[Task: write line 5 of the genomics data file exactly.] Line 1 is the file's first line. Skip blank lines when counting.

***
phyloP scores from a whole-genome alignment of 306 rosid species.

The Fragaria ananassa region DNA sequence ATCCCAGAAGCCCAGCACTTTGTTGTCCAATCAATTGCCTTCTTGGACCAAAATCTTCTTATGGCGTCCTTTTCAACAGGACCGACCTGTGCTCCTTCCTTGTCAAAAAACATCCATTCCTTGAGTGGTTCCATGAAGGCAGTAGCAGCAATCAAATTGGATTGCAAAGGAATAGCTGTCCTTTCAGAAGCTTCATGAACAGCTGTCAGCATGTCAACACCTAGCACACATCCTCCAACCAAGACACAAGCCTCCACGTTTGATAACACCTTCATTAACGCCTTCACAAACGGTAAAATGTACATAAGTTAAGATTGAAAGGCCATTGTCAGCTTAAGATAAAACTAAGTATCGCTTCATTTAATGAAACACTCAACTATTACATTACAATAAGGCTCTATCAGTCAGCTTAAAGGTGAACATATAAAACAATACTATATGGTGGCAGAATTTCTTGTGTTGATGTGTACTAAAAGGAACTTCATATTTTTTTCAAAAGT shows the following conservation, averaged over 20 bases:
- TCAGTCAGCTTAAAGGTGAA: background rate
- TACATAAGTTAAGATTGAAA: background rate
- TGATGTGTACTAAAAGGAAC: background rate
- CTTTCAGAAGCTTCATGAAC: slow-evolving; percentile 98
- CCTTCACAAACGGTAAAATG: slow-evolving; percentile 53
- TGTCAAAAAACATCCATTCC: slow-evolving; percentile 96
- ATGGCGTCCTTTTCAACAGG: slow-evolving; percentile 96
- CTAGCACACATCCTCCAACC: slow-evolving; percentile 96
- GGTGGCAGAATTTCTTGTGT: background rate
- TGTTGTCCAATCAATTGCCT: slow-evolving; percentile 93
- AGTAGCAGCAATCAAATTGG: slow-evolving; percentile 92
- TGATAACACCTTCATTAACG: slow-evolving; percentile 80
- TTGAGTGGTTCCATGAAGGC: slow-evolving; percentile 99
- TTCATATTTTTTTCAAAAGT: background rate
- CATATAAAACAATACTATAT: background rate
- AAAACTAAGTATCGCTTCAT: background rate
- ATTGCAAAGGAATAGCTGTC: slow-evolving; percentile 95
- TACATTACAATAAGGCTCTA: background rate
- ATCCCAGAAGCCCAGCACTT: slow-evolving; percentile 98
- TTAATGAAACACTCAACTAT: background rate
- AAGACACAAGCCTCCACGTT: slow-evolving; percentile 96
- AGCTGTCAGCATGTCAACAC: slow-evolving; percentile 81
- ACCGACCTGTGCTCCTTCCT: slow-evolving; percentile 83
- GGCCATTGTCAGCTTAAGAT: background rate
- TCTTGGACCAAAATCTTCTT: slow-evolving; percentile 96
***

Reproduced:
- TGATGTGTACTAAAAGGAAC: background rate